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Feed mill in Bhutan prohibitively expensive despite the need

Published on 25 January, 2012, Last updated at 02:27 GMT
 

Poultry farm owners in Trashigang in Bhutan are looking to capitalise on soaring poultry feed prices, and are looking to get help from the government to set up a poultry feed mill in the Dzongkhag district, in East Bhutan.

A monopoly on the region's feed supply, has led to feed suppliers being able to increase feed prices at a whim, with poultry feed prices increasing by up to 4.5% compared to a few years back, while at the same time the price of eggs has dropped nearly 25% compared to a few years past.

“It is becoming costlier for us to buy chicken feed with prices increasing every few months,” a Bhutanese poultry farm owner said. "With only around 60% birds laying eggs, buying feed from the city of Phuentsholing has become expensive." he added.

Poultry farmers complained a huge chunk of the little profit they made from egg sales went to the poultry feed they needed to buy.

The Trashigang vet hospital also agreed that a poultry feed feed plant is now essential for the 6 eastern districts that make up Tradhigang. But the unavailability of raw materials at cheap costs could prohibit the opening of a sustainable feed mill they added.

These raw materials they required for the processing of the poultry feed include maize, rice bran, soybean, fishmeal and calcium. Although corn is accessible locally, the other feed ingredients would be required to be imported into the region.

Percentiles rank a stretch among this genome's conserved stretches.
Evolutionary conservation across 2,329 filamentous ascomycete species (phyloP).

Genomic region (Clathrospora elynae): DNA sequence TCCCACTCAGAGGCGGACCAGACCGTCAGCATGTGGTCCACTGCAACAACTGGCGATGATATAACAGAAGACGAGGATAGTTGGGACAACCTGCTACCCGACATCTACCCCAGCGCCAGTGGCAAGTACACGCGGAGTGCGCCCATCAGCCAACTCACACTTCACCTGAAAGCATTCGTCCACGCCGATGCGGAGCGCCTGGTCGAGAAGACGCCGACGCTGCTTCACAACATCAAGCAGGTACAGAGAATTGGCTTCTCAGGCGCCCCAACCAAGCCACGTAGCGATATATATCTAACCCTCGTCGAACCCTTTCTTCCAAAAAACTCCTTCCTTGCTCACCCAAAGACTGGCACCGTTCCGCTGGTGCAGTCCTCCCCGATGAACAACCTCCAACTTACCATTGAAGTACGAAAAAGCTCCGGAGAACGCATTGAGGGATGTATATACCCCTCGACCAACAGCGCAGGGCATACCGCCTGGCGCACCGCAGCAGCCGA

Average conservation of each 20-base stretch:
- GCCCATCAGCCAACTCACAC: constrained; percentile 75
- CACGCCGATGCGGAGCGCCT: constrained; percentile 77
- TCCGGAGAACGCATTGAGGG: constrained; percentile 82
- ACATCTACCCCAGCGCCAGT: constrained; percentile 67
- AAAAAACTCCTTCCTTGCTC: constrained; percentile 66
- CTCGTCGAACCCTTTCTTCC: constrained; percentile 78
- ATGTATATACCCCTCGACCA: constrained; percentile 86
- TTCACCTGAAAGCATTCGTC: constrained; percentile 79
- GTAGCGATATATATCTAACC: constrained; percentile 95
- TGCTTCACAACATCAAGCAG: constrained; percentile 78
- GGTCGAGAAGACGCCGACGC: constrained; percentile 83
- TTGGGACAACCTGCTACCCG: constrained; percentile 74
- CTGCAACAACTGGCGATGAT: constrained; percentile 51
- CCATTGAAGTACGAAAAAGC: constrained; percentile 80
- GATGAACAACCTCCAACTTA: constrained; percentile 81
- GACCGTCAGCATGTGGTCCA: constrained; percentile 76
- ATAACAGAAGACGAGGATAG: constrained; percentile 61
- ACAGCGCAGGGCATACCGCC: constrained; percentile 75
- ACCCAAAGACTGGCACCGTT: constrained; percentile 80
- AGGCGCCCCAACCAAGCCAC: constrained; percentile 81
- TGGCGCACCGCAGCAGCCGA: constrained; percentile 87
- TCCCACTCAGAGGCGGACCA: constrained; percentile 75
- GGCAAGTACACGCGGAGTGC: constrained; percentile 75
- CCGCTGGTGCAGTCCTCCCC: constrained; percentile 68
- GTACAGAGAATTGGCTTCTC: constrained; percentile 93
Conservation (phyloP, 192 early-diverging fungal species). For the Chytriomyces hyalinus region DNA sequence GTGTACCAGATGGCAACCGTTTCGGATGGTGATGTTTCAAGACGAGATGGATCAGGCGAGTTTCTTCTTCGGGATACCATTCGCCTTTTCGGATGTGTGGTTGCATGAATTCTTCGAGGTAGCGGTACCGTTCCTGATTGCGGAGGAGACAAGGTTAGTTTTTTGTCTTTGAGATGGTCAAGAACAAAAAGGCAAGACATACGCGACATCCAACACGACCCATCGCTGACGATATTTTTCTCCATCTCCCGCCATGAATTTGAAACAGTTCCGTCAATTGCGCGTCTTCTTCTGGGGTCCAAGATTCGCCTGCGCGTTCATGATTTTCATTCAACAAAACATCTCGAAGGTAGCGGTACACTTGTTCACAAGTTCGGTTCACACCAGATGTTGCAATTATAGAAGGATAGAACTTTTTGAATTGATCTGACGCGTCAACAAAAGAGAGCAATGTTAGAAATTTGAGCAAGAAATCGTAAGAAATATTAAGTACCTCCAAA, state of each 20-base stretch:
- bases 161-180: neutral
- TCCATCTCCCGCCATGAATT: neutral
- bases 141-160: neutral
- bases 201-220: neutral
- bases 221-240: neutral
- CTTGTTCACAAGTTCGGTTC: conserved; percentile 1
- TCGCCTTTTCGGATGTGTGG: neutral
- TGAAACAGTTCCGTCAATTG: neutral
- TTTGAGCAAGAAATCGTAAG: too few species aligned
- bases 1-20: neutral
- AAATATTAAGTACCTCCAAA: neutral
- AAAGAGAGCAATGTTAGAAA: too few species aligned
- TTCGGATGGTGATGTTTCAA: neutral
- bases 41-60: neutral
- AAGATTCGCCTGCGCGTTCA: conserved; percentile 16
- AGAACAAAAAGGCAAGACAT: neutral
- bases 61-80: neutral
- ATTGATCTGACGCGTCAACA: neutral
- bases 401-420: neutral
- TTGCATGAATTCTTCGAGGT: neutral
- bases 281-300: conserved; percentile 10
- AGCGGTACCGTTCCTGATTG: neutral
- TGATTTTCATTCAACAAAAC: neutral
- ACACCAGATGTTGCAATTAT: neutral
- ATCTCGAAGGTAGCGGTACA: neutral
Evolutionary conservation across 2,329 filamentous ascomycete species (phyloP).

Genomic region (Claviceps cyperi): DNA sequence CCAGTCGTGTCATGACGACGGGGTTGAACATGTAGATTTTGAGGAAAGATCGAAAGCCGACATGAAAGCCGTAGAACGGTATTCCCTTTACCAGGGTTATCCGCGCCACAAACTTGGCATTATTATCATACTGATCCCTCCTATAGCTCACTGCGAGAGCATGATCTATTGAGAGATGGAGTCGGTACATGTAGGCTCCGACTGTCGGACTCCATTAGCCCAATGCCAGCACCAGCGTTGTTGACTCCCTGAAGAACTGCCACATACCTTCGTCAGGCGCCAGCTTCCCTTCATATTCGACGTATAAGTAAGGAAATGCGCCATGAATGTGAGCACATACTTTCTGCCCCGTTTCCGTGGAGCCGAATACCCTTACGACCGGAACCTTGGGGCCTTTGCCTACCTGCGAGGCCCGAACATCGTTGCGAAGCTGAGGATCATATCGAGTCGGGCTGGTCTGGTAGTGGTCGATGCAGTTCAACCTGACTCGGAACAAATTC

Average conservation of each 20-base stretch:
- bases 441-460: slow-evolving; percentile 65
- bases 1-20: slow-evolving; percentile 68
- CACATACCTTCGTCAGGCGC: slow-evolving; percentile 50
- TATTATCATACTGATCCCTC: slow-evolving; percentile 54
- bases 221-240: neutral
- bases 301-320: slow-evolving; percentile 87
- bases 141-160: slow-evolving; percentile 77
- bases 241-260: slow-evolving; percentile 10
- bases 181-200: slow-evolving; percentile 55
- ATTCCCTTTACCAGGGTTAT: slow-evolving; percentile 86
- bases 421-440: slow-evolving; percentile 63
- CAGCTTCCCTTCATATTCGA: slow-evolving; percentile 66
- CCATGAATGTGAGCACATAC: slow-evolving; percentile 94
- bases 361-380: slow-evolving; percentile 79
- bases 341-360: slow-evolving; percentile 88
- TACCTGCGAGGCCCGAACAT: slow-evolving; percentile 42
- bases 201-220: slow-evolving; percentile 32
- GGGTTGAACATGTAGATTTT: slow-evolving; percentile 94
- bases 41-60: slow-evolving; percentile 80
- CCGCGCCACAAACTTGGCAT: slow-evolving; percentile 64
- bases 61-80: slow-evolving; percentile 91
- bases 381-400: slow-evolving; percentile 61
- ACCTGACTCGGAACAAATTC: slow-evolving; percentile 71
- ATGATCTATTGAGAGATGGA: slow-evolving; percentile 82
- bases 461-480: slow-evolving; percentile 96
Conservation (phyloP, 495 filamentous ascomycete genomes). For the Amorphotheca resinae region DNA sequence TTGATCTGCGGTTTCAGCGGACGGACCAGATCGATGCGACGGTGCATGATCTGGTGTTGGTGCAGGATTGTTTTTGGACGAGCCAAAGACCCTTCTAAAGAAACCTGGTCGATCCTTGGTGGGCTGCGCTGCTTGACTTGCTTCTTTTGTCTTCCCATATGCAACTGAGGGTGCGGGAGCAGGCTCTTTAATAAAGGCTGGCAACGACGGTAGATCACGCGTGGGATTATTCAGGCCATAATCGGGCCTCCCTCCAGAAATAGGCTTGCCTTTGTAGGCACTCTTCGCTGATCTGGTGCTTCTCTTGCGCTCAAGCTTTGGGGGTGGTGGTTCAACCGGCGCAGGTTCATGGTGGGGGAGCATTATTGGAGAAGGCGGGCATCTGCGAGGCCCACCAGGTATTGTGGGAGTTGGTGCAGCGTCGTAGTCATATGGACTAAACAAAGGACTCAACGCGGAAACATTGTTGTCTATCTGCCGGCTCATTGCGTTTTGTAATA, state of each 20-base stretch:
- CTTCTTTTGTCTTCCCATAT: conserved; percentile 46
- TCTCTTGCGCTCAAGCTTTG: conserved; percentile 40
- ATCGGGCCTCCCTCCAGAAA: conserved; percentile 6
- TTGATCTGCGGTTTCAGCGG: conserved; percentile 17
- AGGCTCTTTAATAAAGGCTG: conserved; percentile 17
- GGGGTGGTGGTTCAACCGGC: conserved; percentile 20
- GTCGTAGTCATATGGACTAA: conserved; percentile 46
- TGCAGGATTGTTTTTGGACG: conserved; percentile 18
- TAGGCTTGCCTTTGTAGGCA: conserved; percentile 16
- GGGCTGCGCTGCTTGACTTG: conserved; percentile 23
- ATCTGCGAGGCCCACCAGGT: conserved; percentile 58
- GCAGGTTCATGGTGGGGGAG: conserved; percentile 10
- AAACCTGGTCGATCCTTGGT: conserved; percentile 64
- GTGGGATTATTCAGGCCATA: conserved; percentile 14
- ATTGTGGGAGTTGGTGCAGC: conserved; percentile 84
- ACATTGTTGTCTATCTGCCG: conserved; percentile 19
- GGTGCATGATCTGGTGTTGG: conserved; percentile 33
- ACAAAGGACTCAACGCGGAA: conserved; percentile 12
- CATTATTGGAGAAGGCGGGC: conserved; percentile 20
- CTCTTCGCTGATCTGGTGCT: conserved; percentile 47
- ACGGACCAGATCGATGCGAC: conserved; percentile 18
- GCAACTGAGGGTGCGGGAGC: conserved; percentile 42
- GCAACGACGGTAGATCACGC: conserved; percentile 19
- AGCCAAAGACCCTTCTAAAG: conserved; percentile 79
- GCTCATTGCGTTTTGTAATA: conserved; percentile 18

The vet. said importing these raw feed materials would greatly increase the cost of feed production. “Even if we open a chicken feed mill in Trashigang, it would be difficult to produce at a price cheaper than that of Karma Feeds in Phuentsholing,” Norbu, the assistant livestock officer said.

The vet hospital commented that the current number of approximately 65,000 poultry in the 6 districts can't support a large-scale poultry feed plant. Trashigang has approximately 11,700 poultry in 27 commercial poultry farms and 18 poultry co-ops.

Mr Sangay, Khangma Programme Facilitation Office’s programme director, said his programme had declined around 3 different propositions to establish poultry feed plants in Trashigang.

Sangay went on to state “A feasibility study by our technical committee found that opening a feed mill is not viable since most of the core ingredients have to be imported from India,” The office would support only if all required feed ingredients were already available within Bhutan.

Despite this, a number of farm owners are currently working to establishing small scale feed mills.

The rising feed prices are not only a concerns for poultry farmers. During summer months, they can also run short of feed due to roadblocks together with repeating strikes in Assam, India.

 

 
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